16 Best Things to Do in Florence, Italy
Florence may not be the city you think of when it comes to Italy but it surely should not be the last either. While you may visit Venice for its canals and Siena for its picture-perfect medieval landscapes, did you know Florence is also one of the most visited cities in the country? Every year, an average of 13 million people visit the city, proving that there are plenty of things to do in Florence, Italy. As one of the must-visit cities in Italy, Florence is home to many architectural and historical wonders. Its rolling hills, artistic legacy, and rich history will surely captivate you, leaving you only wanting more.
What Is Florence, Italy, Best Known For
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Florence is popularly known as the birthplace of the Renaissance because of the abundance of Renaissance art and architecture scattered all over the city. The city is also known as the “Athens of the Middle Ages” because of its influence during this period. Florence has an abundance of museums and art galleries, with the Uffizi Gallery and Galleria dell’Accademia being the most visited ones. Additionally, Florence is a popular destination for its stunning architecture, a breathtaking blend of Gothic and Baroque styles.
In 2010, Forbes declared Florence as one of the most beautiful cities in the world because of its artistic and architectural significance. Additionally, the Historic Centre of Florence was hailed as a UNESCO World Heritage Site in 1982.
15 Best Things to Do in Florence, Italy
1. Visit the Florence Cathedral
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Also known as Duomo di Firenze, or simply as Duomo, Florence Cathedral is perhaps the most iconic attraction in Florence. The Duomo stands out from miles away and is the largest church in Italy. The Duomo is also the largest brick dome constructed. Its construction began in 1296, using the design by Arnolfo di Cambio. The cathedral was completed in 1436 with the iconic dome engineered by Filippo Brunelleschi. Florence Cathedral is also a UNESCO World Heritage Site as part of the Historic Centre of Florence, proof of its timeless beauty and splendor.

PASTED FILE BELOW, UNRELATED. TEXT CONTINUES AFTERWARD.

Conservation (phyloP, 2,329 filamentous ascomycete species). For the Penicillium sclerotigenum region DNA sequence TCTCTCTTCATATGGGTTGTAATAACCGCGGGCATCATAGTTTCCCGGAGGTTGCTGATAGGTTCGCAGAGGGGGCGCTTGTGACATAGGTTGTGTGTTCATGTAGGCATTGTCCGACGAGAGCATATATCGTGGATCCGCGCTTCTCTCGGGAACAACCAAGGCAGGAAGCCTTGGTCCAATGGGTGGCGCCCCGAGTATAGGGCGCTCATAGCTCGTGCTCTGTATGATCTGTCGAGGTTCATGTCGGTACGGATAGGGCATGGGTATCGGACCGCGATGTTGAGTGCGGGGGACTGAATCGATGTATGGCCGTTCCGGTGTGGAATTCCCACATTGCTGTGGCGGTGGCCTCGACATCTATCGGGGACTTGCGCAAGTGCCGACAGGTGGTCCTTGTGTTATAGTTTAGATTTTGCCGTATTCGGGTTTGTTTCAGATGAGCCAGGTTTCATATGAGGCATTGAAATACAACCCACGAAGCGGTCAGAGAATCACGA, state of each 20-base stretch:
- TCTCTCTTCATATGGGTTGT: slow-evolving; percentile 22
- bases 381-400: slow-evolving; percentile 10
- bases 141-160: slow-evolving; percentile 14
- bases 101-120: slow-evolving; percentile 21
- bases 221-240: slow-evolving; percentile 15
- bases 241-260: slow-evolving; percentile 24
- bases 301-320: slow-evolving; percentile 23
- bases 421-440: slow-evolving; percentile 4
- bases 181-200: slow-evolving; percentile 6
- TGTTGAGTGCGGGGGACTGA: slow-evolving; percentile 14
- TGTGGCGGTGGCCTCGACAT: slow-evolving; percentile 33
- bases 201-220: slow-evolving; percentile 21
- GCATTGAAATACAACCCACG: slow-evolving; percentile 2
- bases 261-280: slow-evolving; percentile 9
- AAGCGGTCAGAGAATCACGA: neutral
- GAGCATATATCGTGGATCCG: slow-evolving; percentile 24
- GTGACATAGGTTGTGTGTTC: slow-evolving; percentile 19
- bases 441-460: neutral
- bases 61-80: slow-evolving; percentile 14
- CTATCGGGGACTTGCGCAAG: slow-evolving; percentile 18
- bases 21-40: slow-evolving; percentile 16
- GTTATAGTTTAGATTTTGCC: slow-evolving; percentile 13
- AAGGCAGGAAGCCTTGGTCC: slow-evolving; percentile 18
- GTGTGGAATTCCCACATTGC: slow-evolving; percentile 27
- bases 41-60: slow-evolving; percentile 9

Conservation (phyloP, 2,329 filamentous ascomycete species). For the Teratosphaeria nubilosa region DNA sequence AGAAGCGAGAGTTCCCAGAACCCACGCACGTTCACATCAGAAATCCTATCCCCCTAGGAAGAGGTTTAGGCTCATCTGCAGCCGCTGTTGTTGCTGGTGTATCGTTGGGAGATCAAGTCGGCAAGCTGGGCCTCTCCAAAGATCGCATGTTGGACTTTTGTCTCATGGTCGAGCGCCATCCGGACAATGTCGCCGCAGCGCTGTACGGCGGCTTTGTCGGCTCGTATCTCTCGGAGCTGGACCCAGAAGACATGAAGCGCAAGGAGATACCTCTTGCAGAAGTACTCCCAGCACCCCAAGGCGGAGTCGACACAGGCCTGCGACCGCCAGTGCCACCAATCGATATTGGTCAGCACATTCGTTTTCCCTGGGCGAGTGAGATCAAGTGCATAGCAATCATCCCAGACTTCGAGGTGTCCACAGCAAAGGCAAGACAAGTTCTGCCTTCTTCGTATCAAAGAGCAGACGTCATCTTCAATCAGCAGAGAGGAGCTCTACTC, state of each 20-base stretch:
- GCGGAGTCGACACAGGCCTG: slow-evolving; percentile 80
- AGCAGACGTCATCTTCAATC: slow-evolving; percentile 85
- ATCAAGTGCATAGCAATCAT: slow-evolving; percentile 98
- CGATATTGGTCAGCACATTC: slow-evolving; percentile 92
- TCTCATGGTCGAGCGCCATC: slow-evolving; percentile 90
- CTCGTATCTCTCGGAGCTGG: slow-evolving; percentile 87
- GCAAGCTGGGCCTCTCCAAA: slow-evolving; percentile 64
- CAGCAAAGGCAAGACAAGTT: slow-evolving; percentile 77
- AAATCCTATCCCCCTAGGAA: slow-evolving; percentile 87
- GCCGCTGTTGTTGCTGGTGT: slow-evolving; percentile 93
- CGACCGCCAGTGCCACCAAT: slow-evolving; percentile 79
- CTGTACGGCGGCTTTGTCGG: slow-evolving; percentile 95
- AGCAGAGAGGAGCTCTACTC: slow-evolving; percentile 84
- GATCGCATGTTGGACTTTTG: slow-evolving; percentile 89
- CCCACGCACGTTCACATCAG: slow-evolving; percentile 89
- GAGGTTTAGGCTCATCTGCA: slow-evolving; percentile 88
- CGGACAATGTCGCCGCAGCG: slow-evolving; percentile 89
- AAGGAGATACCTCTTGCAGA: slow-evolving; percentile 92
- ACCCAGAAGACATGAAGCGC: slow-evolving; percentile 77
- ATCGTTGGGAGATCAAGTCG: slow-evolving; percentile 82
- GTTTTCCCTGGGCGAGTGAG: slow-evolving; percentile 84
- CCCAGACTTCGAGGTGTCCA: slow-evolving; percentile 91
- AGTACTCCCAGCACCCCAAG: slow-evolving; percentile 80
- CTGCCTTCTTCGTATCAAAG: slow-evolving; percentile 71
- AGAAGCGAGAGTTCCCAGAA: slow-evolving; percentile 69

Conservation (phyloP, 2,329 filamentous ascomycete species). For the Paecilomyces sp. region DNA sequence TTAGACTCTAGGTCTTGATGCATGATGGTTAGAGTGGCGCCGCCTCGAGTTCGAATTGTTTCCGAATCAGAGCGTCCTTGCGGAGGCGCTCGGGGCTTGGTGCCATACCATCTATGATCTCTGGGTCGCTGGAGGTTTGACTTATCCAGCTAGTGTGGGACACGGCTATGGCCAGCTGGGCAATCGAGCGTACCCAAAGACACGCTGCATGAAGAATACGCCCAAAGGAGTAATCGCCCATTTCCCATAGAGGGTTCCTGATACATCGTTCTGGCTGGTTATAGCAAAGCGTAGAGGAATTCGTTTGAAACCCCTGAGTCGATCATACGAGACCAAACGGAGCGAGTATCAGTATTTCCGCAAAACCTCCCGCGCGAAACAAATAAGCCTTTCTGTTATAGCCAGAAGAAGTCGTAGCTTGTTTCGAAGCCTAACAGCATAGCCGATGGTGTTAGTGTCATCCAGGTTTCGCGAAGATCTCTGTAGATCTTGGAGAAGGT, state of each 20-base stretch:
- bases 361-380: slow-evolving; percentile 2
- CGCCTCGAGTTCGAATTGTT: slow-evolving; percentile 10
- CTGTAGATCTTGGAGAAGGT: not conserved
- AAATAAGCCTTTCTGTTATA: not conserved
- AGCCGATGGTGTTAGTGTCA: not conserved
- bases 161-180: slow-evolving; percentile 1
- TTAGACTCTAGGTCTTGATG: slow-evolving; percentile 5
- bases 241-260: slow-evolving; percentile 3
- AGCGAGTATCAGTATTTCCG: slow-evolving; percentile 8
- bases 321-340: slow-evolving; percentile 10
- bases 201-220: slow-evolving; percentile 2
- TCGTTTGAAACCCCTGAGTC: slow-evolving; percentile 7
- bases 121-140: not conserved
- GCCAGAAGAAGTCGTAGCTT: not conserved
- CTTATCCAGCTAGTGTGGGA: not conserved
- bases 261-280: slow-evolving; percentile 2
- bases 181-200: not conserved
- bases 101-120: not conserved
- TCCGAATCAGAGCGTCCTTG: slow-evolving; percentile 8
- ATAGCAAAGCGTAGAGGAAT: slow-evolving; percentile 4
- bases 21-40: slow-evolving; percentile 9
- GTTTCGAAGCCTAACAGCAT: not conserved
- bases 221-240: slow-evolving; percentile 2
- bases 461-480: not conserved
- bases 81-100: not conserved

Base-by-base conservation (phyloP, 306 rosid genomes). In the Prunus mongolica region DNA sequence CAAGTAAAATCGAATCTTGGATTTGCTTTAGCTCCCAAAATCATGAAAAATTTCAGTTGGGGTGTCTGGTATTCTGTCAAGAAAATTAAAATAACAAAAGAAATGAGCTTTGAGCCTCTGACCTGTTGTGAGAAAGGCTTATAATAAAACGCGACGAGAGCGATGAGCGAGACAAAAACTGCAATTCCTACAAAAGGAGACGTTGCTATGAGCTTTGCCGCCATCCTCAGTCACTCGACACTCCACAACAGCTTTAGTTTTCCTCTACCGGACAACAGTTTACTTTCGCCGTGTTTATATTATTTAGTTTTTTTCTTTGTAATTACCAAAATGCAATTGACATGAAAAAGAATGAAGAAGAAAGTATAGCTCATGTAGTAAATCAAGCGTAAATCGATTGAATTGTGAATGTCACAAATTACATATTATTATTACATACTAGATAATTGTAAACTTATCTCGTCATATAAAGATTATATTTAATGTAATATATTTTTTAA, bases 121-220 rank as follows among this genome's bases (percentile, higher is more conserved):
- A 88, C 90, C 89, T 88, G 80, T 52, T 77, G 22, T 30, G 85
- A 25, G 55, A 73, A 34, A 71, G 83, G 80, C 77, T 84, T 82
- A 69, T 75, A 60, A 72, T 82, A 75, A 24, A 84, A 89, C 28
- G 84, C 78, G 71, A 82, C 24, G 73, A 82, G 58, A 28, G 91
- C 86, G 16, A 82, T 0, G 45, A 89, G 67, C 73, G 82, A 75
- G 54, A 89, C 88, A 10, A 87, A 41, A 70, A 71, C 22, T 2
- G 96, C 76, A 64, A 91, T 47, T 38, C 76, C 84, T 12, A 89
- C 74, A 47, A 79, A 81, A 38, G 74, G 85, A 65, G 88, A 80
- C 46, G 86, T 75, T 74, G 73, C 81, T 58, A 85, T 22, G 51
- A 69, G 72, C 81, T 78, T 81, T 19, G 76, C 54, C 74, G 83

Admire its intricate design and learn more about its history as you explore the place. Walk around the baptistery and find masterpieces by Ghiberti, Brunelleschi, Michelangelo, and more.
Tourist tip: Skip the long queues and book skip-the-line tickets to get priority access to its structures.
2. Walk Along Ponte Vecchio
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Find shops lined with selling gold and silver jewelry and other trinkets at Ponte Vecchio. The medieval Ponte Vecchio (Italian for ‘Old Bridge’) is one of Florence’s iconic sights. Furthermore, it is the only bridge that survived World War II. It was built to replace a broken bridge caused by flooding in the Arno River and was filled with butchers, goldsmiths, and jewelers. In 1593, a decree allowed goldsmiths and jewelers to set up shop on the bridge. Although the Arno flood in 1966 damaged the bridge, it still stands up to this day and welcomes thousands of visitors every day.
Walk past shops selling jewelry and buy one to take home as a souvenir. Also, watch the sunset from the bridge. Don’t forget to take postcard-perfect shots of the sunset!
Tourist tip: For a different perspective of the bridge, hop on a boat and go on a cruise around the Arno River.
3. Admire Renaissance Art at Uffizi Gallery
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Visit the Uffizi Gallery, one of the most popular things to do in Florence, Italy. The museum is near Piazza della Signoria in Florence’s historic center. Its proximity makes it perfect for travelers who want to visit different sites in a day. As one of the world’s most visited museums, the museum houses some important Renaissance works of art. Aside from paintings and sculptures, Uffizi Gallery showcases Renaissance altarpieces, manuscripts, and tapestries.
Find works of art like Michelangelo’s The Holy Family, da Vinci’s The Annunciation, Rembrandt’s Self-portrait as a Young Man, and more in the Uffizi Gallery. See the iconic Birth of Venus painting by Botticelli in the museum. Take note that since the Uffizi Gallery is one of the busiest and most popular attractions in Florence, it’s best to purchase morning tickets. Book skip-the-line tickets is also a good idea.